Motors Trades Association WOF campaign

Some time ago the Motors Trades Association campaigned against the banning (for safety reasons) of space saver tyres being sold with cars. It would have cost their members.

Currently they are campaigning against Warrant of Fitness changes. It will cost their members.

I am unconvinced of their overriding concern for the motorist's safety.

With regards to MTA marketing and communications manager Ian Stronach's reply to Mel R Tapp (13/10/12) quoting ". . . serious crashes in Christchurch found 22% had no WOF".

Were the crashes attributable to car faults? Did the drivers of those cars have a higher crash rate than average drivers?

 

Simple solution

The solution to all this is to ban private ownership of motor vehicles. All motor vehicles are hired but kept at the premises or home of the person who hired them. Every six months, the vehicle is returned to the hire depot and a fully serviced and warranted replacement vehicle is picked up for the next six months.
Similarly, all drivers should have an advanced driver's licence, which has to be renewed every three years with full testing of advanced driver capabilities and ability to keep wandering hands from cellphones whilst driving.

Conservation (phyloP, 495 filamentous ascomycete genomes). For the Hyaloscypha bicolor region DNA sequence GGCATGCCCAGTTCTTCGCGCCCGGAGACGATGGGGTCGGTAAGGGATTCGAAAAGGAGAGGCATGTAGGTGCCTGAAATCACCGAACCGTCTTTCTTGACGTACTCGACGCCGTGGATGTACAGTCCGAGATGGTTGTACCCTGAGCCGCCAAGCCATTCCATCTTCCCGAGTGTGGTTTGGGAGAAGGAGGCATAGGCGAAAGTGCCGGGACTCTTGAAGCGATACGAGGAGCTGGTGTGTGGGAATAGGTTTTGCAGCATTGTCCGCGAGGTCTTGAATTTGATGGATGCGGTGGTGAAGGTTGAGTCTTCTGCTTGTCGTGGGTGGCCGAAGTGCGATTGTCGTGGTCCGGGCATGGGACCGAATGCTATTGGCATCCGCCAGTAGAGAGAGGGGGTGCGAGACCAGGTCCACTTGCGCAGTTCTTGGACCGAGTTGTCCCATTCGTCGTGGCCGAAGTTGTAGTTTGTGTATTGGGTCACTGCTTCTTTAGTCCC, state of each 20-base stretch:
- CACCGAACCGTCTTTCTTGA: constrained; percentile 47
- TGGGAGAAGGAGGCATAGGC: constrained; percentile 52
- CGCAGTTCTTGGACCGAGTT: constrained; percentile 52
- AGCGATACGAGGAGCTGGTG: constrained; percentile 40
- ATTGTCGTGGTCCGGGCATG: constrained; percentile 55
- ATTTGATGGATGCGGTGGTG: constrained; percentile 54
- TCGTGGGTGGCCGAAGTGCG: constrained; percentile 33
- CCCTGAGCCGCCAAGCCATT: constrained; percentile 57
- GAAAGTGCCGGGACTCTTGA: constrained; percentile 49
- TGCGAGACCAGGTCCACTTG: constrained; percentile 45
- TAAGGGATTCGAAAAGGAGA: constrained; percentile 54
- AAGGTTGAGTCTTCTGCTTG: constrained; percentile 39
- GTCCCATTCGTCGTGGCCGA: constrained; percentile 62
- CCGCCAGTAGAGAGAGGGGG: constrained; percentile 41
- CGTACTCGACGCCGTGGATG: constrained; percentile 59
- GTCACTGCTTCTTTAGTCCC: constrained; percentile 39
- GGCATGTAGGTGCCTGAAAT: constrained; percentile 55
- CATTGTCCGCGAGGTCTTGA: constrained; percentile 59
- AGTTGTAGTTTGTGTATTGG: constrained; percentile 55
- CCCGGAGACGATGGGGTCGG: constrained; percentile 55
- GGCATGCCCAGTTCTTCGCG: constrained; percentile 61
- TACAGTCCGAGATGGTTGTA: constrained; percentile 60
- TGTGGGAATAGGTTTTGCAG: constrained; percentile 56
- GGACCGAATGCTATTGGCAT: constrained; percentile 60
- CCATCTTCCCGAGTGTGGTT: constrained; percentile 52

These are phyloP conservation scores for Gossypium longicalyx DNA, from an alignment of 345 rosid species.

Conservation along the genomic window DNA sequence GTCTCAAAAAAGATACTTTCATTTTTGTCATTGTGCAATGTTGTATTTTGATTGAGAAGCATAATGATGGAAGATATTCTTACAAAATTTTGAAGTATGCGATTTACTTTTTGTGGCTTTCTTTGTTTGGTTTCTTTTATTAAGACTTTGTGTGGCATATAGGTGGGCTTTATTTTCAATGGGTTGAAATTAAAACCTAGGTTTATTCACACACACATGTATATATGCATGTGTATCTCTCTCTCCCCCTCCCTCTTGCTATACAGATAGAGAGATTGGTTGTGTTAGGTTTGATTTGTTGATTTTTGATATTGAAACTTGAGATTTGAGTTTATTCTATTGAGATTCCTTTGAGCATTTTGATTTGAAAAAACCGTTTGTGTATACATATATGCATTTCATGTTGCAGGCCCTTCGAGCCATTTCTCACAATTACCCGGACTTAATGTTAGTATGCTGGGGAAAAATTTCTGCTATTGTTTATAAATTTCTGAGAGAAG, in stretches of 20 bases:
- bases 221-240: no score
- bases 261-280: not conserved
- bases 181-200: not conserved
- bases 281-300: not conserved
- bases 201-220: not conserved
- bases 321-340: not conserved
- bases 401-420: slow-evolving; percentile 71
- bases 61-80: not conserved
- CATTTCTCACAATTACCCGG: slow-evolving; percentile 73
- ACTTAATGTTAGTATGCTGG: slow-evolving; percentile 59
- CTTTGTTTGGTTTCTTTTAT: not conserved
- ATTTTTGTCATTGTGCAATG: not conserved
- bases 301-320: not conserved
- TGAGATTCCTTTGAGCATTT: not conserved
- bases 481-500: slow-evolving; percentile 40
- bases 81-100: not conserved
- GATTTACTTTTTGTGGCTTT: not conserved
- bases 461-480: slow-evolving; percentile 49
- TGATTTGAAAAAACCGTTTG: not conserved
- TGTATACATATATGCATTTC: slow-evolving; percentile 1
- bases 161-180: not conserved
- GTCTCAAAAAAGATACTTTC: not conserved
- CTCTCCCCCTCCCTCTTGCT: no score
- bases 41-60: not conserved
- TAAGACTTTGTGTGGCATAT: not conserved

This will put paid to the scourge of wayward boy racers, aged and inept drivers, parents breaking all the road rules in getting their kids to school and back, courier, logging, milk truck and bus drivers that are immune to speed restrictions, and train wreck vehicles that make our roads so unsafe.
In answer to one question raised here - yes, cars with no WOF are invariably driven by irresponsible and accident-prone drivers. All this can also be applied to cyclists and skateboarders.

WOF Inspections.

You can rest assured that in the minute number of case where a fault has contributed to an accident, the fault will be with the tyre or tyres in the vast majority of cases. Tyres can meet the minimum standard at time of inspection but fail the very next day, or within a short distance. They are the drivers' responsibility to check, and any tyre shop will inspect them free of charge for anyone who is unsure of the requirements. Mechanical parts are most unlikely to fail with 25,000kms of an inspection.

The sensible thing would be to require a WOF every 25,000kms or two yearly, whichever comes first. This along with spot road checks for tyres and lights would increase vehicle safety much more than the current six-monthly check, which dates back to before 1940 and didn't even include tyre treads until around the seventies. With modern vehicles it is definitely the tyres that need frequent checking, and the WOF at three, six or twelve month intervals does not provide for that.